I’m Not Throwing Away My Shot
by Jeff Bowles
For a Broadway musical that’s only been around five years, Hamilton casts a long shadow. It’s won countless Tonys, has earned millions of fans all over the world, and it’s just received a major home release on the Disney+ streaming platform, the date of which happened to coincide with the 244th birthday of the United States.
Movie theaters throughout the country are still closed, but that doesn’t mean new film experiences (or even old experiences freshly released) aren’t still coming down the Hollywood pipeline. Lots of films are seeing the light of day as home releases, and all the streaming platforms have really kicked their exclusives games into high gear.
I’ve got a confession to make. Before watching Hamilton on Disney+ this past week, I’d never seen it before. Scratch that, I’d never even heard a song. Not because I’m not a fan of a good musical or because I object to the combination of classic American history with modern American urban swagger, which so many people have seemed to do. Nope, my reasons for never having experienced a single moment of Hamilton are very simple. I am landlocked in the heart of the Colorado foothills, and to me, Broadway might as well be on the other side of the galaxy.
Still, if you don’t mind the impressions of a Hamilton virgin, I don’t mind offering them. The first thing that stood out to me was the simplicity of the stage and the complexity of the staging. Much like Rent, which I do believe Hamilton has borrowed at least a little inspiration from, the entire production happens on a single vague and rather brown-looking stage setup that is wider than it is vertical. Action may occur on the upper deck of the wood-frame stage construction, but its more likely to happen on a kind of front-and-center lazy Suzan that allows for an impressive amount of movement without much needed in the way of set dressing or overly articulated scenery.
All of this enables the raw performances to shine through in some fairly impressive ways. This is a play about Alexander Hamilton, after all, one of America’s more colorful founding fathers. Pistol dueling is kind of a thing in the guy’s story, and every one presented in this play looks, feels, and sounds different from the one that came before.
Some people have a problem with all the hip hop and R&B, especially as it’s applied to a historical setting and cast of characters that in reality were wealthy, white, and often owned slaves. Is the setup and mixture jarring? Not to me, but then, I like hip hop, and there is a certain joy to be found, isn’t there? Especially this year? In a positive modern depiction of American History from the context of race and ethnicity? The Battle of Yorktown, for instance, explodes sonically, and it’s all because the rhymes are strong and the vocals are powerful. Other unexpected musical treats include any and every King George III segment and the singular visionary performance of Lin-Manuel Miranda as Hamilton himself. He’s kind of soft spoken, especially in moments of reflection, and though he sometimes runs the risk of getting blown off the stage by more powerful performances, it’s never in doubt to whom this show belongs.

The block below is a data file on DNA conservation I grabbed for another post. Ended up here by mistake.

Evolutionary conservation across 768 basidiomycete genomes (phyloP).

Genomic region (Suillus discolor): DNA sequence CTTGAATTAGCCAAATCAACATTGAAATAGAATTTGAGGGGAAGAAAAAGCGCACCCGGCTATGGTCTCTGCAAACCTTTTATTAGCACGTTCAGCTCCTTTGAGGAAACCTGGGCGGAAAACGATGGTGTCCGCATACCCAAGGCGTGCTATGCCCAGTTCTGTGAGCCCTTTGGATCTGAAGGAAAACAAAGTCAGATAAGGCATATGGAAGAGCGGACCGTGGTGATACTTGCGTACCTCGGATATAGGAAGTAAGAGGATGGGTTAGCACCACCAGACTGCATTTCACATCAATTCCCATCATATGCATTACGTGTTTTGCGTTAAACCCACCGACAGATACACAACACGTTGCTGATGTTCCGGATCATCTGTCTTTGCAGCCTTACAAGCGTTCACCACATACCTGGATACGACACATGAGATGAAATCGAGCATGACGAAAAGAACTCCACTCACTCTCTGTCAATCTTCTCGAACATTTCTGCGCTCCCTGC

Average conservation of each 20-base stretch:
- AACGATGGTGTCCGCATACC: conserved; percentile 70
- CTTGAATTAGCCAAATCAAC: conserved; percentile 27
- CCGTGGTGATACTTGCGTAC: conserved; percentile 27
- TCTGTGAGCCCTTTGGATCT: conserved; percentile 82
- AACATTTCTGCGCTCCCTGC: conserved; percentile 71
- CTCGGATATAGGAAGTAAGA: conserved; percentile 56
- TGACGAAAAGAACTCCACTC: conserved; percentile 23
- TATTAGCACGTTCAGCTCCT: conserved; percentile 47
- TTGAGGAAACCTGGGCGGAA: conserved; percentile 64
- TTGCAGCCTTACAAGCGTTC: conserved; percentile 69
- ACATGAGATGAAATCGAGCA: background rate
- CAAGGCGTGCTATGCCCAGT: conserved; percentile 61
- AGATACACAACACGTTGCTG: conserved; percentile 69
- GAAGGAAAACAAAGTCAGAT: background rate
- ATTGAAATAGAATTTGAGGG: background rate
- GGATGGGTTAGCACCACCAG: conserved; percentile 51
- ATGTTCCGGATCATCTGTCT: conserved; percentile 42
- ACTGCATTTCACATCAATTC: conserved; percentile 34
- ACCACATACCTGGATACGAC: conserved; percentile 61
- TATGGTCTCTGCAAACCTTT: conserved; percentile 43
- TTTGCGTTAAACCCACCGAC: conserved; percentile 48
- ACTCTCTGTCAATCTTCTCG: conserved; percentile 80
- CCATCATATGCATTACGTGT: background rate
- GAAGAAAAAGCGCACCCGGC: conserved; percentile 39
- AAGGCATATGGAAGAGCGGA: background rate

The cast disseminate a lot of information through song lyrics, so you have to stay sharp to follow the story for the first time, especially if you’re not much of a history student. This is perhaps my biggest gripe overall with Hamilton. In the science fiction and fantasy racket we’ve got a thing called info dumping, which implies in a sloppy way exactly what it sounds like. Well get ready, because Hamilton does an awful lot of info dumping, the kind you used to hate in grade school. Dates and names. Ewww. Actually, I’m not sure how else a three hour musical is meant to relate bare bones historical facts, but perhaps in the long run the history of one man is maybe a poor bedfellow for musical theater.
And what about the history itself? Does it check out in terms of accuracy? A lot of hay has been made about the show and its tendency to gloss over or just plain leave out certain key events and elements of Alexander Hamilton’s life and story. I honestly have to wonder as a storyteller myself, is that really such a crime? Or have quote, unquote “historical” plays, movies, TV shows, and even musicals been leaving out the dry stuff for hundreds of years? I mean for cripes sake, even Shakespeare fudged the facts in his famous histories. And that guy didn’t have to rap to sell records (sorry, couldn’t resist).
The performance shown in Disney’s Hamilton was recorded way, way, way back in the ancient year 2016, when people could go out without wearing masks and theater was actually something an individual could participate in. It’s almost like opening a time capsule, but that’s a welcome feeling after the year 2020 has been. Hamilton was a nice diversion for me over my Fourth of July holiday. I’d even say it was needed, especially at a time like this, when I like so many others have been forced to do some deep thinking about my world, my society, my culpability. Even if it’s not a perfect show, even if I get the sense I’ll have to watch it a few more times to really catch every nuance, I quite enjoyed the sense of completeness and strength given to me by Hamilton.